Debut author Angeline Boulley crafts a groundbreaking YA thriller about a Native teen who must root out the corruption in her community, for readers of Angie Thomas and Tommy Orange.
As a biracial, unenrolled tribal member and the product of a scandal, eighteen-year-old Daunis Fontaine has never quite fit in, both in her hometown and on the nearby Ojibwe reservation. Daunis dreams of studying medicine, but when her family is struck by tragedy, she puts her future on hold to care for her fragile mother.
The only bright spot is meeting Jamie, the charming new recruit on her brother Levi’s hockey team. Yet even as Daunis falls for Jamie, certain details don’t add up and she senses the dashing hockey star is hiding something. Everything comes to light when Daunis witnesses a shocking murder, thrusting her into the heart of a criminal investigation.
Reluctantly, Daunis agrees to go undercover, but secretly pursues her own investigation, tracking down the criminals with her knowledge of chemistry and traditional medicine. But the deceptions—and deaths—keep piling up and soon the threat strikes too close to home.
Now, Daunis must learn what it means to be a strong Anishinaabe kwe (Ojibwe woman) and how far she’ll go to protect her community, even if it tears apart the only world she’s ever known.
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A true genre-bender with romantic and coming-of-age undertones stitched on the cultural canopy of a mystery slash thriller. A story defined by identity and written for those who belong. A tale that explores justice through a community, through a tired, smoky lens. Thank you to Henry Holt & Co. for the opportunity to read this early!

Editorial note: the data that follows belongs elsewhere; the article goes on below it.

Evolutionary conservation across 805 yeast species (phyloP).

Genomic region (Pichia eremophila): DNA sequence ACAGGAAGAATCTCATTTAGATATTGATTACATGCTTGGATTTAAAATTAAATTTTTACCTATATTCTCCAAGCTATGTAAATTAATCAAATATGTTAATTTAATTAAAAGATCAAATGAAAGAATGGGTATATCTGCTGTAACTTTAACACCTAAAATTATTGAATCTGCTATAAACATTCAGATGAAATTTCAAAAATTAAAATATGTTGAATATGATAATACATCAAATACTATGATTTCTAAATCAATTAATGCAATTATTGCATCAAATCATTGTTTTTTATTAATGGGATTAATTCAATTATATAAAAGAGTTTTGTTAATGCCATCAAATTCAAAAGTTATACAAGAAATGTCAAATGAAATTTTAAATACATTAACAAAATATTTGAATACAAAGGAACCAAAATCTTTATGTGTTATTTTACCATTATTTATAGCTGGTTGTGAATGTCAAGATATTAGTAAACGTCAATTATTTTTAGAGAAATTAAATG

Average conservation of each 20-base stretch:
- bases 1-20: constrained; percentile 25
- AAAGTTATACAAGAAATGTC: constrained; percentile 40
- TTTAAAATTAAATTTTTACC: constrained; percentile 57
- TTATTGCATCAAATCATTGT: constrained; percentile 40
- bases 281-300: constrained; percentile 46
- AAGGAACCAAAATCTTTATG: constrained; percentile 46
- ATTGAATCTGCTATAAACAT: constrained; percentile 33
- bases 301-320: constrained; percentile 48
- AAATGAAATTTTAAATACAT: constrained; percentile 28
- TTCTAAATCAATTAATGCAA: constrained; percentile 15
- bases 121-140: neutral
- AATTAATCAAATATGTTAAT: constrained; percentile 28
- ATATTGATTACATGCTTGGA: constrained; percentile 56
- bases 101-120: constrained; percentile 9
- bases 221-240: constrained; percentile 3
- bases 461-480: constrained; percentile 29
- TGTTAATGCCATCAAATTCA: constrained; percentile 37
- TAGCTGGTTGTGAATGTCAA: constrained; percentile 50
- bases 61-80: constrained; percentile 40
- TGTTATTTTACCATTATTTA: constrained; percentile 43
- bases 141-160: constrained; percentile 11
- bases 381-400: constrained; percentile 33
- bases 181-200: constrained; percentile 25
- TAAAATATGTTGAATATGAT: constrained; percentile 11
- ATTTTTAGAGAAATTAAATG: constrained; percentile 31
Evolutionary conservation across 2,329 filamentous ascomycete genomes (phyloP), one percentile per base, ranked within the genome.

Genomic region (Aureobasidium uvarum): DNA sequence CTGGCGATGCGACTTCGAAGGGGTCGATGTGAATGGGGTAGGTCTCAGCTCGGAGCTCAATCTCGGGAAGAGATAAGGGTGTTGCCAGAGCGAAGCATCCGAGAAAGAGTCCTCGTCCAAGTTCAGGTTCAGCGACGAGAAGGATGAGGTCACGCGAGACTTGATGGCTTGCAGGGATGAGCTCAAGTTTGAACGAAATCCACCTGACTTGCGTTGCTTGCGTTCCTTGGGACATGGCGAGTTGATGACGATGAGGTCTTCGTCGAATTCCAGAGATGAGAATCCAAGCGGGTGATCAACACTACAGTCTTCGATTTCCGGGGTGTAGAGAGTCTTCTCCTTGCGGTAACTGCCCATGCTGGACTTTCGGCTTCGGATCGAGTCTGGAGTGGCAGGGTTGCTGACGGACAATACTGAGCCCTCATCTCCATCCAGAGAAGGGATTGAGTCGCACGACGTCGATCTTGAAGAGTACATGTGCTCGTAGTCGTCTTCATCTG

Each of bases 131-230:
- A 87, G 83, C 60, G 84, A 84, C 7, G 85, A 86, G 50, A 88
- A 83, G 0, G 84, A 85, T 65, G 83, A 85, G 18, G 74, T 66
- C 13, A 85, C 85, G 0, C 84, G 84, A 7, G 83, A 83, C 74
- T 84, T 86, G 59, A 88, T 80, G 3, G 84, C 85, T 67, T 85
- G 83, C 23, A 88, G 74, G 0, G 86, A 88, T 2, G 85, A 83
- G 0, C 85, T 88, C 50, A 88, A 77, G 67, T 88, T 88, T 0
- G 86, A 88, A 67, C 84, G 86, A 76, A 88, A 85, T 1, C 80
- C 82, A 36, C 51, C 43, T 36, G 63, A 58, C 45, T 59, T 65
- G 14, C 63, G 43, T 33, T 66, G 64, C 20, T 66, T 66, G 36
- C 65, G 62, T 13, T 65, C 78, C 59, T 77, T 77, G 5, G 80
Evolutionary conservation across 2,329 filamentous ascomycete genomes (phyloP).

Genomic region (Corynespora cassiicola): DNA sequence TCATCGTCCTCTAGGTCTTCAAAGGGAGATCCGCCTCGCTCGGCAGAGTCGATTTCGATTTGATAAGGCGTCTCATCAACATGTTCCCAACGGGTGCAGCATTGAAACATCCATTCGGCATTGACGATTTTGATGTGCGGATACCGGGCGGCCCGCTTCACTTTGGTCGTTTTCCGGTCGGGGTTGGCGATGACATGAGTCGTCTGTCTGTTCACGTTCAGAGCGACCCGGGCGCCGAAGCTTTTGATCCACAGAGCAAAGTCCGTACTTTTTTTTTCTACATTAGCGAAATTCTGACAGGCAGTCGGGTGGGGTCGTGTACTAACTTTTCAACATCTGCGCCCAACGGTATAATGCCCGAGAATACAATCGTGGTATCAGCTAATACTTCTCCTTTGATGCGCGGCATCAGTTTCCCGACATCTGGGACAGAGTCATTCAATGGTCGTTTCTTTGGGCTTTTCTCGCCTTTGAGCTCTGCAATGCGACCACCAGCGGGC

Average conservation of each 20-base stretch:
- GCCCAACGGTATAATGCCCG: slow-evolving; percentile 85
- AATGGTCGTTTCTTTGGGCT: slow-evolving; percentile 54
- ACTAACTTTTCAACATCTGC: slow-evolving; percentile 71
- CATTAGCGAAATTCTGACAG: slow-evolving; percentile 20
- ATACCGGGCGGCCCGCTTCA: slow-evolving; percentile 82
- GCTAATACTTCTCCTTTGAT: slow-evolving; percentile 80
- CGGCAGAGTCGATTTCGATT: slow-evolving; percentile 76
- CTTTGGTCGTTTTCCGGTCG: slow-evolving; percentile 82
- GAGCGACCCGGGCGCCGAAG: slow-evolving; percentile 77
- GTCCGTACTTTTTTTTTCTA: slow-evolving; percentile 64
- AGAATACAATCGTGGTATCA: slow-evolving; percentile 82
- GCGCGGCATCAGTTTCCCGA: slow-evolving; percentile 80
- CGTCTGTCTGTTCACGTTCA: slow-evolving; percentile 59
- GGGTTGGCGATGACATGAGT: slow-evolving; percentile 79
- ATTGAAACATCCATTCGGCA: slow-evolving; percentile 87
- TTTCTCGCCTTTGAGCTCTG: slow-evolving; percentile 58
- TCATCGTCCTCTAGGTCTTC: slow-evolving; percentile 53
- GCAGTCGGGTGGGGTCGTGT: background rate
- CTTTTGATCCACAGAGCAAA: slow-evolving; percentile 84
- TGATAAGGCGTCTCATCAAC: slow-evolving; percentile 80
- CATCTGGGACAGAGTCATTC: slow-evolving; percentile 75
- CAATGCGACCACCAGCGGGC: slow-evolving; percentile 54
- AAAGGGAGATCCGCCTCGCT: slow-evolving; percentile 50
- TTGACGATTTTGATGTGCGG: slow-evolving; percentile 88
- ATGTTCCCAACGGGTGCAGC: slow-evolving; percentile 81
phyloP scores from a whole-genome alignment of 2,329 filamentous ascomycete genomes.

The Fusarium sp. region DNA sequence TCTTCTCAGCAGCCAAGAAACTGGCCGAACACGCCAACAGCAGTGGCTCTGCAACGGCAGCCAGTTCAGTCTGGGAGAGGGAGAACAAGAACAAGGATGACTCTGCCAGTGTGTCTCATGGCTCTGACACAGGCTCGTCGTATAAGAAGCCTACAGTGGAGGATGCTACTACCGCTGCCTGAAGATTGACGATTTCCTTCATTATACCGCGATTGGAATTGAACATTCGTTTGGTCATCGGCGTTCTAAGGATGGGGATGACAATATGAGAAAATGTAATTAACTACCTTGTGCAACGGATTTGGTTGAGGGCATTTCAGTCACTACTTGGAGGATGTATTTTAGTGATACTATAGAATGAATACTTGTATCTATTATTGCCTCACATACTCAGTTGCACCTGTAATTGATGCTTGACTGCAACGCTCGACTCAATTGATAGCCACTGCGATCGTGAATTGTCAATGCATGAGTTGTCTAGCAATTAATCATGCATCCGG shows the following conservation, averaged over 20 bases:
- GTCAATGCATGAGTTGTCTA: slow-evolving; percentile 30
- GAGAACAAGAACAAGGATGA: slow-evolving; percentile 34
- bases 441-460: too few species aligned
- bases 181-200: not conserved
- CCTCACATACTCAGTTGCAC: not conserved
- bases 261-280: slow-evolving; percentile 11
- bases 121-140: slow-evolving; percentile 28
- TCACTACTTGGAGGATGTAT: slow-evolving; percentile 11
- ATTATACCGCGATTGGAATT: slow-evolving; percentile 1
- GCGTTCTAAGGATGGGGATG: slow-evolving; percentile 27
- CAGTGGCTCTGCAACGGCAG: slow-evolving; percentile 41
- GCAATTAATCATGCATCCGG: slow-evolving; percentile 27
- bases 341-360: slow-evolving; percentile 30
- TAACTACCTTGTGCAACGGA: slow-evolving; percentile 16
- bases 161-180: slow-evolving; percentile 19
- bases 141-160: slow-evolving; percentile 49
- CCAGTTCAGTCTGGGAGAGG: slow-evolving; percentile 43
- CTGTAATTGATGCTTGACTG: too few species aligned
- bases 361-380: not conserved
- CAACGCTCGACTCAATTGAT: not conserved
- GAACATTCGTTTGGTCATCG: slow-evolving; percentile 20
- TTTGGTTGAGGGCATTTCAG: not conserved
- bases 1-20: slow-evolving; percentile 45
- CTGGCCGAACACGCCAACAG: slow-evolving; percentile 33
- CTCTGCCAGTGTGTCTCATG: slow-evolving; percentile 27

Firekeeper’s Daughter is a young adult thriller that dedicates culture and justice through a Native biracial protagonist.
Daunis, an eighteen-year-old biracial, has never felt like she completely belongs in either of her parents’ world: her white mother’s privileged, highly influential family or her Anishinaabe father’s Ojibwe Tribe that she remains a non-enrolled member of. Her plan to pursue medicine and play hockey is the slightest bit of occurrence she seems to have a control over, because losing her uncle to a drug compulsion and seeing her grandmother fight the severe after-stroke complications are tragic incidences affecting her life non permissibly. But when she witnesses a traumatic murder oblique suicide, the tragedy multiplies. Being thrown into an investigation and subsequently becoming a confidential informant for the FBI ignites Daunis’ newfound aim of focusing on the rising affliction of meth in the community.
The unapologetic immersion of the narration into the Indigenous community is easily the strongest aspect; from the truest, painful recounting of the historical atrocities to the tradition and rituals that make up the cultural essence of their days. Even the focus on modern politics and effects of contemporary policies further paint the realistic struggles of the community. The response and reactions received by Daunis from her family —the one that always considered this heritage of hers to be a flaw— throughout this tale is an authentic recount of how blatant racism influences the way Indigenous people are perceived, and the burden of sadness one feels when such recoil comes from family.
Having said that, the romance didn’t develop with enough feelings for me to strongly support it and the lack of characterisation with respect to the side cast slightly disappointed me. Regardless, the mysterious setting was created well with the gloomy atmosphere and a heavy air, and the puzzling clues that were to be put together successfully build an intrigue. Despite being able to predict the end, the execution of it all deserve an applause. Overall, the manner in which Firekeeper’s Daughter highlights the strength and cogency of an independent young woman through a story of loss, pain, and doubt, is truly commendable, especially with the Native American voice it brings to the centre stage.
my rating ↣ ★★★★☆
N O T E
I’m in no place to give detailed comments on the representation of the characters’ ethnicity or the cultural references in this book so please pay heed to the ownvoices reviews for these aspects above mine.